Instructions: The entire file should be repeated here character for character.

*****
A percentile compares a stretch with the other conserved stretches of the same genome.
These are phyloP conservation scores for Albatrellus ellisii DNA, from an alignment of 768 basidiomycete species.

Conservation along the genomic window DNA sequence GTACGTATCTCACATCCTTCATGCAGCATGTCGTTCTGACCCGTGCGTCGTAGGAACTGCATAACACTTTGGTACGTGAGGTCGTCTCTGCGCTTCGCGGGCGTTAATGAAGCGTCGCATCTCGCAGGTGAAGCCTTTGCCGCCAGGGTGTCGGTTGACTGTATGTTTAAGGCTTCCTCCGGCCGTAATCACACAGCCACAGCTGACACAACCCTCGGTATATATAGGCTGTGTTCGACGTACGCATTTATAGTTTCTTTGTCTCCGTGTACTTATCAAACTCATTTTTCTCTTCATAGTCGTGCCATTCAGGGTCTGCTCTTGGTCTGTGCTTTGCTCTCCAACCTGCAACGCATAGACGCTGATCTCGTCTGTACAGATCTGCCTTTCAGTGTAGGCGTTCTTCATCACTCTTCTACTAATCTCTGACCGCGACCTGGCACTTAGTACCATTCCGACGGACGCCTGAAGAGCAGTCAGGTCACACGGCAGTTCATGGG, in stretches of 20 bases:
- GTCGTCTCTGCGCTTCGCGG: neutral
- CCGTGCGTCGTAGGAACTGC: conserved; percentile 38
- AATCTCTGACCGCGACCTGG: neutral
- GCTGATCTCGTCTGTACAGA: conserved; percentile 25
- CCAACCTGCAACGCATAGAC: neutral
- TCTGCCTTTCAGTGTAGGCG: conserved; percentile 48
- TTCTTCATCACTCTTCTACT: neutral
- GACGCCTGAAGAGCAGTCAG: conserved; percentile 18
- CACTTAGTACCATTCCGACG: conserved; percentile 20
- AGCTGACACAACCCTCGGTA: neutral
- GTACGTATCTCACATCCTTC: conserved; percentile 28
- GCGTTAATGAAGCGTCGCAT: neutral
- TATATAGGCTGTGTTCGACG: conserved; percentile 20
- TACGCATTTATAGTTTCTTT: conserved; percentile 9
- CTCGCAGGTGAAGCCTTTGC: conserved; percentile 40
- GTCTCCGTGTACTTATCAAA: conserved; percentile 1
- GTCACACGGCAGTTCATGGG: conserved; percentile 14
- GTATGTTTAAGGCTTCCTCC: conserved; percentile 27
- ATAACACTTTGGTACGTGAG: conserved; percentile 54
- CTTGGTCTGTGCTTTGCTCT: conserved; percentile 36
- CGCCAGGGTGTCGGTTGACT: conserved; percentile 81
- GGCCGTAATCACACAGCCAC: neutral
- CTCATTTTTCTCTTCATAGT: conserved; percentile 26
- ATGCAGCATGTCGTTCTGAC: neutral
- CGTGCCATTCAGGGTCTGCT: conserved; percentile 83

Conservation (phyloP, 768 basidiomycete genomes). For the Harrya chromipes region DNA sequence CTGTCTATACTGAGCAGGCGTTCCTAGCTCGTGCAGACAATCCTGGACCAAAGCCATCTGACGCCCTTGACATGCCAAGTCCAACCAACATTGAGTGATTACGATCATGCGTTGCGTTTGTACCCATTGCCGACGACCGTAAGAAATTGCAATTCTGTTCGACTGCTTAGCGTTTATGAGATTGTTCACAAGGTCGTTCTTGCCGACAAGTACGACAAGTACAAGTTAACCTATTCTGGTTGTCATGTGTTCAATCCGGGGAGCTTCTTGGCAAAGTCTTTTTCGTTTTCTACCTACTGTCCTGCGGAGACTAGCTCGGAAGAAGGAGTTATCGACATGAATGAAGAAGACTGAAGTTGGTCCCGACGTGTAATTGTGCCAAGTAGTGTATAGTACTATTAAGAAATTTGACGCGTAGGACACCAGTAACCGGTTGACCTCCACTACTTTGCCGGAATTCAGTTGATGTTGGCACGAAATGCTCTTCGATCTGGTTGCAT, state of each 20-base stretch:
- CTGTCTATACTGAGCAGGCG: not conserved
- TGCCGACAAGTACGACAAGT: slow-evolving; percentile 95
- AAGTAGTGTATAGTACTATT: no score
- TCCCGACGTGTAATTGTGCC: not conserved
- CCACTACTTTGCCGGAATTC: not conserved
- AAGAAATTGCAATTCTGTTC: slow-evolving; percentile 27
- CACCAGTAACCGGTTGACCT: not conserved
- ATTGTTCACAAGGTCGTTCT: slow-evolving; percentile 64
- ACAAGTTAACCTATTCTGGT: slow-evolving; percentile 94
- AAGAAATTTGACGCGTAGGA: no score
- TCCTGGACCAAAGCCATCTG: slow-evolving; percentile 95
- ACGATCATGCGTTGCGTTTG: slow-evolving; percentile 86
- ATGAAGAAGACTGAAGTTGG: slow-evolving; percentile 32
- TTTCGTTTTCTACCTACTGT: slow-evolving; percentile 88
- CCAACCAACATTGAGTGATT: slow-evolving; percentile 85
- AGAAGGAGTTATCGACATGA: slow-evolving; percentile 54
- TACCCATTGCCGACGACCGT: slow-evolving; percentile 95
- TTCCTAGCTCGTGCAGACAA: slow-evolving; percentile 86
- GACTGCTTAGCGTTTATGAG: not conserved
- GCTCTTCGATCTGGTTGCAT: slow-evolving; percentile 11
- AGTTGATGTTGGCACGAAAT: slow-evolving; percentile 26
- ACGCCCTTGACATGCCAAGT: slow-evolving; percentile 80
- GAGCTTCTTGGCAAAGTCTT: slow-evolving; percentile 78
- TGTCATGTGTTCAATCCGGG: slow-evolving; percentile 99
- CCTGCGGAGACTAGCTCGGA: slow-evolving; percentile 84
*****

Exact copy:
A percentile compares a stretch with the other conserved stretches of the same genome.
These are phyloP conservation scores for Albatrellus ellisii DNA, from an alignment of 768 basidiomycete species.

Conservation along the genomic window DNA sequence GTACGTATCTCACATCCTTCATGCAGCATGTCGTTCTGACCCGTGCGTCGTAGGAACTGCATAACACTTTGGTACGTGAGGTCGTCTCTGCGCTTCGCGGGCGTTAATGAAGCGTCGCATCTCGCAGGTGAAGCCTTTGCCGCCAGGGTGTCGGTTGACTGTATGTTTAAGGCTTCCTCCGGCCGTAATCACACAGCCACAGCTGACACAACCCTCGGTATATATAGGCTGTGTTCGACGTACGCATTTATAGTTTCTTTGTCTCCGTGTACTTATCAAACTCATTTTTCTCTTCATAGTCGTGCCATTCAGGGTCTGCTCTTGGTCTGTGCTTTGCTCTCCAACCTGCAACGCATAGACGCTGATCTCGTCTGTACAGATCTGCCTTTCAGTGTAGGCGTTCTTCATCACTCTTCTACTAATCTCTGACCGCGACCTGGCACTTAGTACCATTCCGACGGACGCCTGAAGAGCAGTCAGGTCACACGGCAGTTCATGGG, in stretches of 20 bases:
- GTCGTCTCTGCGCTTCGCGG: neutral
- CCGTGCGTCGTAGGAACTGC: conserved; percentile 38
- AATCTCTGACCGCGACCTGG: neutral
- GCTGATCTCGTCTGTACAGA: conserved; percentile 25
- CCAACCTGCAACGCATAGAC: neutral
- TCTGCCTTTCAGTGTAGGCG: conserved; percentile 48
- TTCTTCATCACTCTTCTACT: neutral
- GACGCCTGAAGAGCAGTCAG: conserved; percentile 18
- CACTTAGTACCATTCCGACG: conserved; percentile 20
- AGCTGACACAACCCTCGGTA: neutral
- GTACGTATCTCACATCCTTC: conserved; percentile 28
- GCGTTAATGAAGCGTCGCAT: neutral
- TATATAGGCTGTGTTCGACG: conserved; percentile 20
- TACGCATTTATAGTTTCTTT: conserved; percentile 9
- CTCGCAGGTGAAGCCTTTGC: conserved; percentile 40
- GTCTCCGTGTACTTATCAAA: conserved; percentile 1
- GTCACACGGCAGTTCATGGG: conserved; percentile 14
- GTATGTTTAAGGCTTCCTCC: conserved; percentile 27
- ATAACACTTTGGTACGTGAG: conserved; percentile 54
- CTTGGTCTGTGCTTTGCTCT: conserved; percentile 36
- CGCCAGGGTGTCGGTTGACT: conserved; percentile 81
- GGCCGTAATCACACAGCCAC: neutral
- CTCATTTTTCTCTTCATAGT: conserved; percentile 26
- ATGCAGCATGTCGTTCTGAC: neutral
- CGTGCCATTCAGGGTCTGCT: conserved; percentile 83

Conservation (phyloP, 768 basidiomycete genomes). For the Harrya chromipes region DNA sequence CTGTCTATACTGAGCAGGCGTTCCTAGCTCGTGCAGACAATCCTGGACCAAAGCCATCTGACGCCCTTGACATGCCAAGTCCAACCAACATTGAGTGATTACGATCATGCGTTGCGTTTGTACCCATTGCCGACGACCGTAAGAAATTGCAATTCTGTTCGACTGCTTAGCGTTTATGAGATTGTTCACAAGGTCGTTCTTGCCGACAAGTACGACAAGTACAAGTTAACCTATTCTGGTTGTCATGTGTTCAATCCGGGGAGCTTCTTGGCAAAGTCTTTTTCGTTTTCTACCTACTGTCCTGCGGAGACTAGCTCGGAAGAAGGAGTTATCGACATGAATGAAGAAGACTGAAGTTGGTCCCGACGTGTAATTGTGCCAAGTAGTGTATAGTACTATTAAGAAATTTGACGCGTAGGACACCAGTAACCGGTTGACCTCCACTACTTTGCCGGAATTCAGTTGATGTTGGCACGAAATGCTCTTCGATCTGGTTGCAT, state of each 20-base stretch:
- CTGTCTATACTGAGCAGGCG: not conserved
- TGCCGACAAGTACGACAAGT: slow-evolving; percentile 95
- AAGTAGTGTATAGTACTATT: no score
- TCCCGACGTGTAATTGTGCC: not conserved
- CCACTACTTTGCCGGAATTC: not conserved
- AAGAAATTGCAATTCTGTTC: slow-evolving; percentile 27
- CACCAGTAACCGGTTGACCT: not conserved
- ATTGTTCACAAGGTCGTTCT: slow-evolving; percentile 64
- ACAAGTTAACCTATTCTGGT: slow-evolving; percentile 94
- AAGAAATTTGACGCGTAGGA: no score
- TCCTGGACCAAAGCCATCTG: slow-evolving; percentile 95
- ACGATCATGCGTTGCGTTTG: slow-evolving; percentile 86
- ATGAAGAAGACTGAAGTTGG: slow-evolving; percentile 32
- TTTCGTTTTCTACCTACTGT: slow-evolving; percentile 88
- CCAACCAACATTGAGTGATT: slow-evolving; percentile 85
- AGAAGGAGTTATCGACATGA: slow-evolving; percentile 54
- TACCCATTGCCGACGACCGT: slow-evolving; percentile 95
- TTCCTAGCTCGTGCAGACAA: slow-evolving; percentile 86
- GACTGCTTAGCGTTTATGAG: not conserved
- GCTCTTCGATCTGGTTGCAT: slow-evolving; percentile 11
- AGTTGATGTTGGCACGAAAT: slow-evolving; percentile 26
- ACGCCCTTGACATGCCAAGT: slow-evolving; percentile 80
- GAGCTTCTTGGCAAAGTCTT: slow-evolving; percentile 78
- TGTCATGTGTTCAATCCGGG: slow-evolving; percentile 99
- CCTGCGGAGACTAGCTCGGA: slow-evolving; percentile 84